I always chuckle this time of year when the Super Bowl is approaching. It seems that the NFL has decided to forbid the use of the championship game’s actual name in advertising. So in spots and signs for everything from large-screen televisions to displays of chips and salsa at grocery stores, it’s called “the big game.”
Well, the auto racing equivalent of “the big game” is arguably the Indianapolis 500, held every year on Memorial Day weekend. And while I’m not sure how the Indy Racing League feels about advertising a special price on Doritos for fans’ Indy 500 parties (as if), they do license one new automobile each year to be the official pace car of the race.
This May, the vehicle that will lead 33 open wheel cars around the track as the green flag waves will be the 2011 Chevrolet Camaro convertible. There are monetary deals made in the selection of the car, of course, but the sporty Chevy is in the right place at the right time. GM is paying back its government loan guarantees, sales of its cars are up, and the convertible version of the Camaro is debuting this year.
Naturally, General Motors will take full advantage of the pace car duties by offering a special “replica” version of the car to just 50 consumers. Those will feature a similar paint scheme as the 1969 Camaro pace car – a white-and-orange combo. That classic is now a true collectible, with an instant recognition among car enthusiasts whenever one shows up at some kind of vintage car show.
For the 2011 cars, the orange paint is muted a bit to be more of an orange-y red. And while there is orange in the interior in the form of leather bucket seats, Chevrolet’s designers resisted the temptation to revisit the ’69 pace car’s rather “out there” orange hounds tooth fabric.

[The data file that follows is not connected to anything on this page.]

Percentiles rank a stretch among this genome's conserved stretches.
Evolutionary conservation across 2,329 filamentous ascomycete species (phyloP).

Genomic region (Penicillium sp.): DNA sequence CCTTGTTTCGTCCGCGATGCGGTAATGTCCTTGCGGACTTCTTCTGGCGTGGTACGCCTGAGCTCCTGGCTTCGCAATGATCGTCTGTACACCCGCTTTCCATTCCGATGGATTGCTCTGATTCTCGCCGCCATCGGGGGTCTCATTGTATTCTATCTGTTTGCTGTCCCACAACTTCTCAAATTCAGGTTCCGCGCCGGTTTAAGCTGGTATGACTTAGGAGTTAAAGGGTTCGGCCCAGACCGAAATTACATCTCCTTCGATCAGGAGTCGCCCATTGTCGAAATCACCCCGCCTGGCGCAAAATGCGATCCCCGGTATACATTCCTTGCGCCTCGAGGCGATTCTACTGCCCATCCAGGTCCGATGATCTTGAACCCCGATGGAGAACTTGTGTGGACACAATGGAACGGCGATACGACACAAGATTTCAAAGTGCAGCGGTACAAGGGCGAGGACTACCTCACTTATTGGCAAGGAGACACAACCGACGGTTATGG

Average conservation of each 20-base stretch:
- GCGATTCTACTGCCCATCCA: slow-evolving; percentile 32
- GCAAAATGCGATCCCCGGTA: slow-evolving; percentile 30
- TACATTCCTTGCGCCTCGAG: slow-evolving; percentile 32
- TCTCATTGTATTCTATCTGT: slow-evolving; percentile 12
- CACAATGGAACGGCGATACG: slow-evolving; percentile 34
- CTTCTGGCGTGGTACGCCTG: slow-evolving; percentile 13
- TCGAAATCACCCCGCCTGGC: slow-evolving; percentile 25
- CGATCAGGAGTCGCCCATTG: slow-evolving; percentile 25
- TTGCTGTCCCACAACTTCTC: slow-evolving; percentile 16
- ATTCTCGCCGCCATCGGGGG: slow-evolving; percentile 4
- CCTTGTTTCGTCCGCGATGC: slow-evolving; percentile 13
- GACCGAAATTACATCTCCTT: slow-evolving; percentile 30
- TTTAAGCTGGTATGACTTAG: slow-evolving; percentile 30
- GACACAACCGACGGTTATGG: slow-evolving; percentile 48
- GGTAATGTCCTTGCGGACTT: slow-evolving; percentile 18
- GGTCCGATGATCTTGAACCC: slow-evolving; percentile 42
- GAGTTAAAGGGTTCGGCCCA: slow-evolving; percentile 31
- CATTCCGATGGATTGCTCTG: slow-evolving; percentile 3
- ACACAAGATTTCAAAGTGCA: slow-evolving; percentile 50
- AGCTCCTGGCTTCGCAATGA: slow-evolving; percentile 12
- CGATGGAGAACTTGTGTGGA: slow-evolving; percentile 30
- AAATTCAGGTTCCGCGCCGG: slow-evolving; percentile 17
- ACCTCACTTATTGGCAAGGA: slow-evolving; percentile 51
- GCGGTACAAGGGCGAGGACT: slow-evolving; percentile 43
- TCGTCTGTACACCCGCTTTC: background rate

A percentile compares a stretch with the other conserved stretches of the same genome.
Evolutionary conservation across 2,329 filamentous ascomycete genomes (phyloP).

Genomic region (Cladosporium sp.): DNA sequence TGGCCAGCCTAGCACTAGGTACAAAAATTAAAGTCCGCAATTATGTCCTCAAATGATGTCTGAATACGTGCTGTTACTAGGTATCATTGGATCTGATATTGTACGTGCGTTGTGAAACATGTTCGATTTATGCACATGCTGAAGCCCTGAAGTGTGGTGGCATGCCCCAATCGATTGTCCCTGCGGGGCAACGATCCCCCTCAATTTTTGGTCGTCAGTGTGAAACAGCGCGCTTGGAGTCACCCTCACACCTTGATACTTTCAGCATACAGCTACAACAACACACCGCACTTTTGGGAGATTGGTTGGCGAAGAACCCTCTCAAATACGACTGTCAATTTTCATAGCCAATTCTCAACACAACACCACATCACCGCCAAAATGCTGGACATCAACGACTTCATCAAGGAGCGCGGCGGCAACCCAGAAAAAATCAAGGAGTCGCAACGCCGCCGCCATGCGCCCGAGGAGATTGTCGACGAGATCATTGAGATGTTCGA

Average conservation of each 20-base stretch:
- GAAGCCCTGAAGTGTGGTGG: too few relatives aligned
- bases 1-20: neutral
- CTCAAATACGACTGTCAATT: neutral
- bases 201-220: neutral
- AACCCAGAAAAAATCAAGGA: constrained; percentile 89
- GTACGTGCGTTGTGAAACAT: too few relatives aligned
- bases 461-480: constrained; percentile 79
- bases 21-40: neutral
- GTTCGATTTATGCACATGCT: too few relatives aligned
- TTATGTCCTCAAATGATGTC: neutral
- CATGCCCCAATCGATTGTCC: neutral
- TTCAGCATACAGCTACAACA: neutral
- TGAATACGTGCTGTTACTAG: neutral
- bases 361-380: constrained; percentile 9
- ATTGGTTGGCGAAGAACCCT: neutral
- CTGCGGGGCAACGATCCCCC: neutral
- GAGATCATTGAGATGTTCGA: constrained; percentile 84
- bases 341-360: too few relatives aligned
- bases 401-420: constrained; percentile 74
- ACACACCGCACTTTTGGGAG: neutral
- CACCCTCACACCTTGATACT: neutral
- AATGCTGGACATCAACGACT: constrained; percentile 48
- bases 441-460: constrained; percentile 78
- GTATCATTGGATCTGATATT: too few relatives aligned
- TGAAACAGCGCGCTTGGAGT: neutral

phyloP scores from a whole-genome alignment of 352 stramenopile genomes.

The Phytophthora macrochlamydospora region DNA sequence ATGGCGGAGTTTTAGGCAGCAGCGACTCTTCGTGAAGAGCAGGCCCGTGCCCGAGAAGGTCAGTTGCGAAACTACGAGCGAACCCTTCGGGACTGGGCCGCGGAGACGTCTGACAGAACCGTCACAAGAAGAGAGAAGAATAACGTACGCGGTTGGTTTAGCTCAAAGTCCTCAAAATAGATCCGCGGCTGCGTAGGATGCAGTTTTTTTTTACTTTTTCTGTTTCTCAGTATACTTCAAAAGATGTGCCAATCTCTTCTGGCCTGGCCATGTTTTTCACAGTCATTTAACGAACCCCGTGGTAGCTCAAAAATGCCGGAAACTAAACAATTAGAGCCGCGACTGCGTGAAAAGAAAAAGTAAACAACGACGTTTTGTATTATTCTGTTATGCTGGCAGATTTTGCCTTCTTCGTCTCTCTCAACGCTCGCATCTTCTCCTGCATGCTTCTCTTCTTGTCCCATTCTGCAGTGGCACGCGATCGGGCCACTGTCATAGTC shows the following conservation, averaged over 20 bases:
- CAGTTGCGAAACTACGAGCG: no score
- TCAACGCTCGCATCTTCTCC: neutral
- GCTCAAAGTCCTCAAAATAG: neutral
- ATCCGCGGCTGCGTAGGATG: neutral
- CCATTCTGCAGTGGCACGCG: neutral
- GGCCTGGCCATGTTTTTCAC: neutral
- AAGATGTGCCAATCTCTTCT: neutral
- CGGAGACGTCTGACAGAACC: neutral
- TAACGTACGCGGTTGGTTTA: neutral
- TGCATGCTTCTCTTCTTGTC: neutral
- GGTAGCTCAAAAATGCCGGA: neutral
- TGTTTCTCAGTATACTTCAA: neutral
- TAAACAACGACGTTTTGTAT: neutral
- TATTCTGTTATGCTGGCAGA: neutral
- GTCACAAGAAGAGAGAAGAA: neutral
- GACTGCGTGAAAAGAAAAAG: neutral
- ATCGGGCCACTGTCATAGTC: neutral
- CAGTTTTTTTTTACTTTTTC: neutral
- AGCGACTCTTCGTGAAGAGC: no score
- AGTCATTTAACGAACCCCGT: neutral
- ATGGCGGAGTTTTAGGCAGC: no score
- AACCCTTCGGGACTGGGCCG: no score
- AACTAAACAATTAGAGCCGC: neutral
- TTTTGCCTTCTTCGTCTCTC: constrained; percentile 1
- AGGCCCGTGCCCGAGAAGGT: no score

The Camaro pace car’s track time will be great exposure for it. While the actual pace car (probably with a back-up or two) gets some modifications for safety, the engine is the stock 6.2 liter V8, which has more than enough power to lead the field of screaming race cars out of Turn 4 and onto the start of the race. In the years of weak-kneed cars in the late 1970s and into the ‘80s, the pace cars had to have their engines modified for more power.
The replicas will be completely stock, save for their special color schemes and graphics. Those cars will do light duty at the track in order to certify their Indy 500 provenance, and are officially referred to as “Festival Committee” cars. The first one has already been auctioned off for charity to the tune of $225,000 to benefit the David Foster Foundation. The other 49 will likely also become stars of auctions, either immediately or many years from now.
Chevrolet will also build a limited number of pace car replica coupes (the number is “up to 200” to be sold by only the top Chevrolet dealers in the country), which are also certain to become collectors’ items themselves. In addition to the aforementioned 1969 Camaro pace car replica, Chevy has done them in 1982 and 1993 as well.
If you want a replica of the Camaro pace car, you’d better get ready to write a big check. The rest of us will just have to enjoy the car on our televisions on May 29th as it gets plenty of camera time in pre-race festivities and during any caution periods.
The good news is that the Camaro convertible is back, and standard versions of that go on sale next month. I hope to get behind the wheel of one soon enough, although I’ll be moving at a more leisurely “pace” in a conventional one.
I’ll see you down the road.
Dave Kunz is the automotive reporter at KABC-TV Channel 7 and can be heard on “The Car Show” Saturdays at 9 a.m. on KPFK, 90.7 FM. E-mail Dave at TVCarz @ pacbell.net